February 27, 2017

Hope Springs Eternal as Spring Training Approaches

February 13, 2010 by · Leave a Comment 

Hope, optimism and positive energy are in the air as baseball fans count down the days until Opening Day. It all starts with spring training, which means fans break out the Bermuda shorts and players break out the following cliché: “I’m in the best shape of my life.” Everyone in camp says that, with the exception of Tommy Lasorda and Ron Belliard.

Most teams start off the spring with optimism, with the exception of the Royals, Pirates and Padres, who were mathematically eliminated during the off-season. As for the Royals, I’ve finally figured out their strategy. They are trying to accumulate an entire roster of mediocre former White Sox players and when they’ve got 25 of them, petition the league to be renamed the White Sox so their fans will be tricked into thinking they are rooting for a legitimate major league team. Unfortunately, no awards are handed out for cornering the market on outfielders best suited for a backup role or aging catchers who can’t hit, field or throw. And the scary thing isn’t that Yuniesky Betancourt’s OBP was .275 last season — it’s that his OBP continues to trend down each year. We now have the Mendoza line for batting average and the Betancourt line for on-base percentage. Yikes!

Here’s an idea: baseball should implement a hard salary cap that forces all 30 teams to spend exactly $100 million on payroll — no more, no less. Can you imagine how bad the Royals would be if they were forced to spend $30 million more on payroll? They would probably trade for Vernon Wells and sign Gary Sheffield, Paul Bako and Livan Hernandez to three-year deals. Perhaps see if Kyle Farnsworth has a twin brother. Sign Jose Guillen to a three-year, $36 million contact. Oh wait, they already did that last one.

The Cubs would get down to the $100 million mark by jettisoning their only players who are not overpaid — Aramis Ramirez and Ted Lilly. What would the Pirates do, you ask? First, they’d trade Paul Maholm and Zach Duke for minor leaguers with little upside — leaving them with $80 million to spend — and then they would move the team to China in hopes the exchange rate would bump them up to the salary threshold. The last good player the Pirates signed to a big contract is Pud Galvin, and they wouldn’t let him keep the pen. The Marlins got slapped on the wrist by MLB for not spending enough on player salaries, but at least they signed Hanley Ramirez to a long-term contract

Then there are the Yankees — who knew they had a budget? Maybe Congress needs to work out a bailout plan to help them through this cash crunch, because the historic team is just too big to fail. Evidently Hal and Hank Steinbrenner only spend like drunken sailors for odd-numbered seasons. Brian Cashman feels slighted because he never gets any credit for his brilliant moves as GM. After all, he could have signed Mike Jacobs to the 8-year, $180 million contract to play first, but he was smart enough to go for Mark Teixera. He could have traded for Barry Zito or Carlos Silva, but he signed CC Sabathia instead — brilliant! Or maybe the baseball world remembers his deals for Carl Pavano, Kevin Brown, Jeff Weaver, Jaret Wright and Kei Igawa — from the ill-advised rotation from hell category.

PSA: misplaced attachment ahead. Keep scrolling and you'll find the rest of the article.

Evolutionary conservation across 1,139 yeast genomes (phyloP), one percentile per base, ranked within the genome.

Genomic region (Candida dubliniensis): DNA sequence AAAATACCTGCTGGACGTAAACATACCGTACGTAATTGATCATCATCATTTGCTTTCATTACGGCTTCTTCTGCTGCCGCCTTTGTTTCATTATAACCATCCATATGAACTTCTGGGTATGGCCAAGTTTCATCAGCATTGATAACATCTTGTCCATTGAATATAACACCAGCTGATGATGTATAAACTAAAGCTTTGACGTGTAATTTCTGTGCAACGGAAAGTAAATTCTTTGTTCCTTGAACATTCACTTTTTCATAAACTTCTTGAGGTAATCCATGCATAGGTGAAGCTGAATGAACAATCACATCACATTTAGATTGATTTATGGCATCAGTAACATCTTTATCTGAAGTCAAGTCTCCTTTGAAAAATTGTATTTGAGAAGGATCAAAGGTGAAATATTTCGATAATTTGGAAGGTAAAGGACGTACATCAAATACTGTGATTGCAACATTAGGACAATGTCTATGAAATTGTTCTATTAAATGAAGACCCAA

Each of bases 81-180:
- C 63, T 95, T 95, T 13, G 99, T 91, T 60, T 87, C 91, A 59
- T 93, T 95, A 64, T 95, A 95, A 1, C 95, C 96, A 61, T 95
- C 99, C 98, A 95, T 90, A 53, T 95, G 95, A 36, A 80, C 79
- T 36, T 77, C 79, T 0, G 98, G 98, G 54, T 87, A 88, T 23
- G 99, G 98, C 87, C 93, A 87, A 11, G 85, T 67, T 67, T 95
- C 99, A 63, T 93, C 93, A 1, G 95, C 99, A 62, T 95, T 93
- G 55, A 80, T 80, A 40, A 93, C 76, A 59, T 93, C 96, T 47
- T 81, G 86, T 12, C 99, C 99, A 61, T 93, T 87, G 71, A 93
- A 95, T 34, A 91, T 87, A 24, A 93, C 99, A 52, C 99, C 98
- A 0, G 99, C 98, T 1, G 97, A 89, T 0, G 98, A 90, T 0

The baseball world remains riveted with concern over Johnny Damon. Will he find a home with a contender? Has agent Scott Boras unearthed any more mystery teams under the couch cushions? Damon’s kids evidently need shoes, because he’s not settling for just any two-year contract offer that comes along. Perhaps Boras has secured him the services of a bionic arm to replace the wet noodle he’s been using to bounce his throws to the cut-off man.

Here’s the perfect scenario: Damon signs with the Tigers and ends up staying with them for four years, delighted that he can finally satisfy his craving for octopus. He lives up to Boras’ declaration that he’s an iconic, legendary player who personally makes his team a winner by leading the Tigers to a World Series title. On top of that, he stays healthy, allowing him to reach 3,000 hits, 2,000 runs, 300 home runs and 500 stolen bases for his career. Now imagine the poor folks at the Hall of Fame who would have to decide whether Damon’s Hall plaque features a Red Sox, Yankees, Tigers or Royals cap. Maybe they call it a four-way tie and split the difference by honoring his one great season with the A’s.

Speaking of Damon, Rickey Henderson was probably sitting at home watching the World Series and thinking, “No one told Rickey he could’ve gotten two stolen bases on every pitch. Man, Rickey could’ve had 2,800 steals.”

Let the games begin!

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